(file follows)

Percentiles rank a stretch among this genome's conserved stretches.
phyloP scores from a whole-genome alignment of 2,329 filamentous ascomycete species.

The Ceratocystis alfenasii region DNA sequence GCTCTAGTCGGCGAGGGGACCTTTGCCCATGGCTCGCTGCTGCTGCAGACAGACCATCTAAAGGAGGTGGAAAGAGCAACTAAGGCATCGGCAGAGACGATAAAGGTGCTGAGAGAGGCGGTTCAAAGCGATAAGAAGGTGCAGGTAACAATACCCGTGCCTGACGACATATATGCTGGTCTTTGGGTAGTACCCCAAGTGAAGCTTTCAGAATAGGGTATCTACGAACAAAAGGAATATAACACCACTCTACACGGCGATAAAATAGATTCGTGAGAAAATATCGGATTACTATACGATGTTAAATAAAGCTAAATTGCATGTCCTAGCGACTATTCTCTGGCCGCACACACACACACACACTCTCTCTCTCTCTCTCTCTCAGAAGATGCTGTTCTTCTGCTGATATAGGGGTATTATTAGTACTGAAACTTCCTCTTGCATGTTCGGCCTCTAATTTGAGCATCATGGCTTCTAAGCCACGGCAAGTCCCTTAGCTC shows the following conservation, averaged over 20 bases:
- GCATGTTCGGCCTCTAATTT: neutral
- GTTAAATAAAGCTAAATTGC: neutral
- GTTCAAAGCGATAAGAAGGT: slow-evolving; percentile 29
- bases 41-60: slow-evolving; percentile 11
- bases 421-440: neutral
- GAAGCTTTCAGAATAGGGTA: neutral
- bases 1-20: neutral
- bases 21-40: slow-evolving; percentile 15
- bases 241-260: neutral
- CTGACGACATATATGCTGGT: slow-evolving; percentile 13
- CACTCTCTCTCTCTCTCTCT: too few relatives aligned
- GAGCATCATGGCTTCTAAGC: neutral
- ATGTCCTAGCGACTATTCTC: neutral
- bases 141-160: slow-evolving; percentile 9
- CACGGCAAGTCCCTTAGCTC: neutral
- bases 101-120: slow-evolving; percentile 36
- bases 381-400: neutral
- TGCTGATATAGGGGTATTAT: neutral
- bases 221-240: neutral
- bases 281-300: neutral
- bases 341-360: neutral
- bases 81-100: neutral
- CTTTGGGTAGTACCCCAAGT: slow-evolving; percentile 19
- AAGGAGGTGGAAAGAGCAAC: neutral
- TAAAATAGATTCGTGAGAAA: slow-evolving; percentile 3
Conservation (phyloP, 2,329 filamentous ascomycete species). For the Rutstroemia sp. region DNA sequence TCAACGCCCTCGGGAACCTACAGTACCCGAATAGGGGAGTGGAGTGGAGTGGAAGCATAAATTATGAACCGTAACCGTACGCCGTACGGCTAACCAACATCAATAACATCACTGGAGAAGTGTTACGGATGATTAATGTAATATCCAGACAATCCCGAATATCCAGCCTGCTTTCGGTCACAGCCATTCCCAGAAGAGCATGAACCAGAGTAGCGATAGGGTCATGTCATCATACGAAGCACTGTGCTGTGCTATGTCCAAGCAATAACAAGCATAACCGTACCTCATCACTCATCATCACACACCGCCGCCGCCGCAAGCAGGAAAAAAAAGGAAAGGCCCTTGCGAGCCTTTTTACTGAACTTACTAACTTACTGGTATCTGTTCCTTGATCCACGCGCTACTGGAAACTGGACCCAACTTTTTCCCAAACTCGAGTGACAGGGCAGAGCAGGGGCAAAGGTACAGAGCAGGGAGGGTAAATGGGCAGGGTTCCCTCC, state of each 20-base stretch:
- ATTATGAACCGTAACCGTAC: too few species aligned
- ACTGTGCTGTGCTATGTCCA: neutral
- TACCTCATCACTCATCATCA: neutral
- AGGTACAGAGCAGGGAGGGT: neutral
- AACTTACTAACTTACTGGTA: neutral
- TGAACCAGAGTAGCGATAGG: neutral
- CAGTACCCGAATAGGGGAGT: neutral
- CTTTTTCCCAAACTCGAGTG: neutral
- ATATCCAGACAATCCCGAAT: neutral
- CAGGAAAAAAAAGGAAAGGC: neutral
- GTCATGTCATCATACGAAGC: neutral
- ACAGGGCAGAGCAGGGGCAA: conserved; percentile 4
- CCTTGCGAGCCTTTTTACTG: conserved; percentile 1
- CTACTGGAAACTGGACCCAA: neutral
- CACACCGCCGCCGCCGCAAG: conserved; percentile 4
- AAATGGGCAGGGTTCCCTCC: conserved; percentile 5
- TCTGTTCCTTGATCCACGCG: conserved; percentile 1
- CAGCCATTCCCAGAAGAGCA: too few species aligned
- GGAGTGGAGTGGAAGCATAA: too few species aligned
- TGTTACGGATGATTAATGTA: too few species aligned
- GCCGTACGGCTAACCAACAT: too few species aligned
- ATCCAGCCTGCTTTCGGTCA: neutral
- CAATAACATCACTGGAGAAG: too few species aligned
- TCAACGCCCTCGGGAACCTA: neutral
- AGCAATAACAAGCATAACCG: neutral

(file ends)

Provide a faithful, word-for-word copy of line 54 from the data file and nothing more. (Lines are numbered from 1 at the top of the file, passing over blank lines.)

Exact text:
- AGCAATAACAAGCATAACCG: neutral